Different types of measures can be included in disaster recovery plan (DRP). Disaster recovery planning is a subset of a larger process known as business continuity planning and includes planning for resumption of applications, data, hardware, electronic communications (such as networking) and other IT infrastructure.
Disaster recovery – Wikipedia, the free encyclopedia
http://en.wikipedia.org/wiki/Disaster_recovery

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The interesting part of splitting this into parts is there is no holistic view of a recovery.

The timing of a recovery is essential to success. It really doesn’t matter if one can “turn the lights on” (i.e., power up back up components and get the parts running). What matters is to resync the whole “mess”.

From my first assignment in ITDR to my latest, no one seems to understand that.

From the internal job schedulers, to the external third parties, and in all the intra-system interfaces — everything must be set to common point in time. 

And, the “real world” keeps on going without you. So that makes “catching up” even harder.

So, “recovery” must be automated. Push that “big red easy button”, with apologies to Staples, and the systems must “automagically” on command: instantiate the recovery environment, fall back to a known good restart point, replay all the transaction “book” between the recovery point and the disaster, and present systems for acceptance by Business Users.

That’s a tall order.

In my first assignment, the arithmetic worked out that regardless of when during the processing week a disaster occurred, the environment would always be ready on the following Monday. (Quite a novel discovery. And shook the Business and IT Leadership awake. “Hey we need a better BCP for Monday disaster!”.)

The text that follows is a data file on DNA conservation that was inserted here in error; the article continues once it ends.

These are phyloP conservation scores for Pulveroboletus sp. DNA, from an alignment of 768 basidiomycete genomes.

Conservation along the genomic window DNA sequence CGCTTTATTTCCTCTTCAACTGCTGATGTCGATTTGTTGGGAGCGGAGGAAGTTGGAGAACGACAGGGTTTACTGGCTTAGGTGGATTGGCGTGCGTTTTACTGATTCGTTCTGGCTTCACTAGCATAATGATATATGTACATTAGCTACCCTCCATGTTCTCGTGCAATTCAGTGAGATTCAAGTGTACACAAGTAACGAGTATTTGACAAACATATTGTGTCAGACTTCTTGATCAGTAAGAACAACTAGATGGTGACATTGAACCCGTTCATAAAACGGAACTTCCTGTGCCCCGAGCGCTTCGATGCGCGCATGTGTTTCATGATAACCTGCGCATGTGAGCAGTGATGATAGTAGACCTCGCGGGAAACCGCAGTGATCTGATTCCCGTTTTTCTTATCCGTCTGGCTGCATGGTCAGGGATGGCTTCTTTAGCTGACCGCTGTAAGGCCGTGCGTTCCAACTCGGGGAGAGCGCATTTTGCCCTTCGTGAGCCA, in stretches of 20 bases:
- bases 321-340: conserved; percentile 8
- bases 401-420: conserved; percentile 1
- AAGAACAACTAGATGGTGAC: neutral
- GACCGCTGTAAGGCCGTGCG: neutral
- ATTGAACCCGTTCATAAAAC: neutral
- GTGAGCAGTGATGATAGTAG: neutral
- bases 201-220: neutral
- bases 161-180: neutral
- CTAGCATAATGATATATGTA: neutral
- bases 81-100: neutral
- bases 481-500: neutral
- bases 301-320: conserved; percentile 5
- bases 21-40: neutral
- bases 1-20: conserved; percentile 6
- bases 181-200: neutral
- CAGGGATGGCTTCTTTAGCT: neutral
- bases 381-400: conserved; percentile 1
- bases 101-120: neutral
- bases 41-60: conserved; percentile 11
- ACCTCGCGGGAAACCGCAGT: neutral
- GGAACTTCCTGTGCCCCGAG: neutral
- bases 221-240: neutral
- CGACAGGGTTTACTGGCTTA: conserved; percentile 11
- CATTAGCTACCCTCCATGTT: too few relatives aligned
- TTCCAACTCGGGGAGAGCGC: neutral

Unfortunately, without the holistic view, everyone sees “trees”, but not the “forest”.

It’s a good thing that disasters are relatively rare. Most corporations don’t survive them.

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QUALITY: 2014 Return problems predicted 2015 Turbo Tz problems

2015-Feb-09

https://ttlc.intuit.com/questions/2453012-how-did-my-turbotax-account-get-hacked-into

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TurboTaxChristine , ManagerModerator 6 days ago
I can understand the though of your account being compromised is deeply concerning. Safeguarding your information is very serious for TurboTax.

The tax preparation industry, including Intuit, is actively engaged with IRS to fight fraud. We are deeply concerned about any instance where identity thieves steal names and social security numbers outside of the tax filing process and then use tax software to file fraudulent tax returns.

We have a proactive fraud risk management process in place to prevent, detect and respond to suspicious and fraudulent activity. We apply rigorous practices to detect, investigate and respond to fraudulent activity, and collaborate with others in government and the financial services industries to continuously improve our fraud controls.

Unfortunately, identity thieves steal names and other personal information outside of TurboTax and share them in the black market of information. A common way thieves obtain personal information is through the use of Phishing Sites. When you suspect you are being phished :

1. Do not click on a link in a suspicious email, but rather go to the company site and view the information. Even if a suspicious email is not requesting personal information, it may contain viruses that can retrieve personal information off of a computer.

2. Report any suspicious emails to the institution they are claiming to be. If you have any suspicious TurboTax emails, you may send them to TTaxInvestigations@intuit.com, and we can confirm for you.